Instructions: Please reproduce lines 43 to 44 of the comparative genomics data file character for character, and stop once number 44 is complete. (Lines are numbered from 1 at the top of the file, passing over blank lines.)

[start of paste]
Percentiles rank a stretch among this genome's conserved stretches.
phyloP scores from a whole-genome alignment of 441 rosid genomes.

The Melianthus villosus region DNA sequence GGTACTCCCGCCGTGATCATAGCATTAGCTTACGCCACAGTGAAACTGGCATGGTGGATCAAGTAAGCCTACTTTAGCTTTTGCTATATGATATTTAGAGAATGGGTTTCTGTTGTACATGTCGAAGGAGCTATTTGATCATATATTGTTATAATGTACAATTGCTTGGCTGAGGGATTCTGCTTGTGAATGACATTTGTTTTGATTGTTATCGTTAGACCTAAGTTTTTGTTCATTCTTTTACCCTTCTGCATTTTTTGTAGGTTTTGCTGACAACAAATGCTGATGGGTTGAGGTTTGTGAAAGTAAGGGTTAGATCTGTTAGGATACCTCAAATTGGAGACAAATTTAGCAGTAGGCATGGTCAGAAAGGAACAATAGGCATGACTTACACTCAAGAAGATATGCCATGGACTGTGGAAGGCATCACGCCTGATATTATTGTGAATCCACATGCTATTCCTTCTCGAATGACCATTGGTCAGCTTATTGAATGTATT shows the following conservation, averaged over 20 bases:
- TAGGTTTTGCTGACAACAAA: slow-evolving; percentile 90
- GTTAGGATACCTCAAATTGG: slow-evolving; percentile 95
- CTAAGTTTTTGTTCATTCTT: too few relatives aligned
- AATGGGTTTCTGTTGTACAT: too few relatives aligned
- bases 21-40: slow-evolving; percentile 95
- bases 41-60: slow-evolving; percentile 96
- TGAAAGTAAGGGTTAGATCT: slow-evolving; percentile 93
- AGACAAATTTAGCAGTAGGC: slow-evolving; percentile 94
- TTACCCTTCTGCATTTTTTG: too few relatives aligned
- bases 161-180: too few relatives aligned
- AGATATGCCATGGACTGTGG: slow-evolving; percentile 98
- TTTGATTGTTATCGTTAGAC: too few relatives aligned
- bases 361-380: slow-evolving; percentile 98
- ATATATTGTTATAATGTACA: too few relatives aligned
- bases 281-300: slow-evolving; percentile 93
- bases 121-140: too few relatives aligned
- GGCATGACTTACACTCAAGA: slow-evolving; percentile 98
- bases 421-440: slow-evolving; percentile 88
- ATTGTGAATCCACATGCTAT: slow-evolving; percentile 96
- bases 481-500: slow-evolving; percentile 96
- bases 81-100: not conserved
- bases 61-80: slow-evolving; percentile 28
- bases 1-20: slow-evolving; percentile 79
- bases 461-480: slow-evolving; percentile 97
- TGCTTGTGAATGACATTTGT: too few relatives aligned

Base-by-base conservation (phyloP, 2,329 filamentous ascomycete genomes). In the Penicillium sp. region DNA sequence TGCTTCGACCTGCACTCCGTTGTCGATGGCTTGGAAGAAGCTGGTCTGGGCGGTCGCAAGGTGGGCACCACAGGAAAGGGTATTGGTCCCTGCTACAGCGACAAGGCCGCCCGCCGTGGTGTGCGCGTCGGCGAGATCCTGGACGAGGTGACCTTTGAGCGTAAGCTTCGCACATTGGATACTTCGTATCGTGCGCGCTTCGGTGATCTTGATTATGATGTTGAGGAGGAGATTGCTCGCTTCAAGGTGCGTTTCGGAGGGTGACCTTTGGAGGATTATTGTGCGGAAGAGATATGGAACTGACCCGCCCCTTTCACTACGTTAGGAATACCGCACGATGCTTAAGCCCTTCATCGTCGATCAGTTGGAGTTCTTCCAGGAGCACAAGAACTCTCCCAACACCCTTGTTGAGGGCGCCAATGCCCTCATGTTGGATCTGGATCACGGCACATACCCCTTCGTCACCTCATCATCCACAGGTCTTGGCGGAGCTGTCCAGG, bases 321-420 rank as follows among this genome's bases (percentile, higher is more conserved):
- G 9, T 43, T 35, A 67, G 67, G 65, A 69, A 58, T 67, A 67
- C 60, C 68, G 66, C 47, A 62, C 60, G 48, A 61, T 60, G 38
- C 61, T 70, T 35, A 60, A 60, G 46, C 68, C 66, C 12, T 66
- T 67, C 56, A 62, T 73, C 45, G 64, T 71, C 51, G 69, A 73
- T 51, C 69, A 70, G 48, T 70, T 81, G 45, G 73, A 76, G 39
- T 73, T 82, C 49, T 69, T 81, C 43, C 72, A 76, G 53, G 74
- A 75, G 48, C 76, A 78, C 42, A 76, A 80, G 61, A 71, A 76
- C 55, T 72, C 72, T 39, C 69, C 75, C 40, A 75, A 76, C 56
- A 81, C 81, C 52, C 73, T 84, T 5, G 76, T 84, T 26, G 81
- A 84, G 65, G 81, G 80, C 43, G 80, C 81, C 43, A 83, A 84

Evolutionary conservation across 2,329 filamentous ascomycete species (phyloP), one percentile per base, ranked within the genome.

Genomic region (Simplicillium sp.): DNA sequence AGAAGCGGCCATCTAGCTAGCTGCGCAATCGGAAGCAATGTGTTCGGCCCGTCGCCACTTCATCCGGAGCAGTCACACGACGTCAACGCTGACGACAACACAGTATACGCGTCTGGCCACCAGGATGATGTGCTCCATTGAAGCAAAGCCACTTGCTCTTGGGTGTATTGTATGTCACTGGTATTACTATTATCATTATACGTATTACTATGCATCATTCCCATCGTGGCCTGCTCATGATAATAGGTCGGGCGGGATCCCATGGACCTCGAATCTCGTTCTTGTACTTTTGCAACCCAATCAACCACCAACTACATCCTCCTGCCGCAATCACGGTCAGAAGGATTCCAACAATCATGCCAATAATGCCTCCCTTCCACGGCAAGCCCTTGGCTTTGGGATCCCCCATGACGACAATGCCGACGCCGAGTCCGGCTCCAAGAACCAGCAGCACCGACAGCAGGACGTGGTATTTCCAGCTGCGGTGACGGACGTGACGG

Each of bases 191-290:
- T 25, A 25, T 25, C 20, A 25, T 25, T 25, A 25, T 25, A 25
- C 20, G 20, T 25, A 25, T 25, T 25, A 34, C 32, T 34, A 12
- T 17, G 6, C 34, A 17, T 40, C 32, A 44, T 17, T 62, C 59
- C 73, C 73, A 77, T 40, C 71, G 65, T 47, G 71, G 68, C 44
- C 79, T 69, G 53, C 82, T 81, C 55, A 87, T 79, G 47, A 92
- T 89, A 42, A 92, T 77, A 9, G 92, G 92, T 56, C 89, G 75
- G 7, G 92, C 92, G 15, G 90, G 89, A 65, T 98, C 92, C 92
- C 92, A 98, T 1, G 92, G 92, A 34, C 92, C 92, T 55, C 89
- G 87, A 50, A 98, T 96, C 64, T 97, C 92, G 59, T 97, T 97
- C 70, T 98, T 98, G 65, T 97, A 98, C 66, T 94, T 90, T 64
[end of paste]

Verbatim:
- T 25, A 25, T 25, C 20, A 25, T 25, T 25, A 25, T 25, A 25
- C 20, G 20, T 25, A 25, T 25, T 25, A 34, C 32, T 34, A 12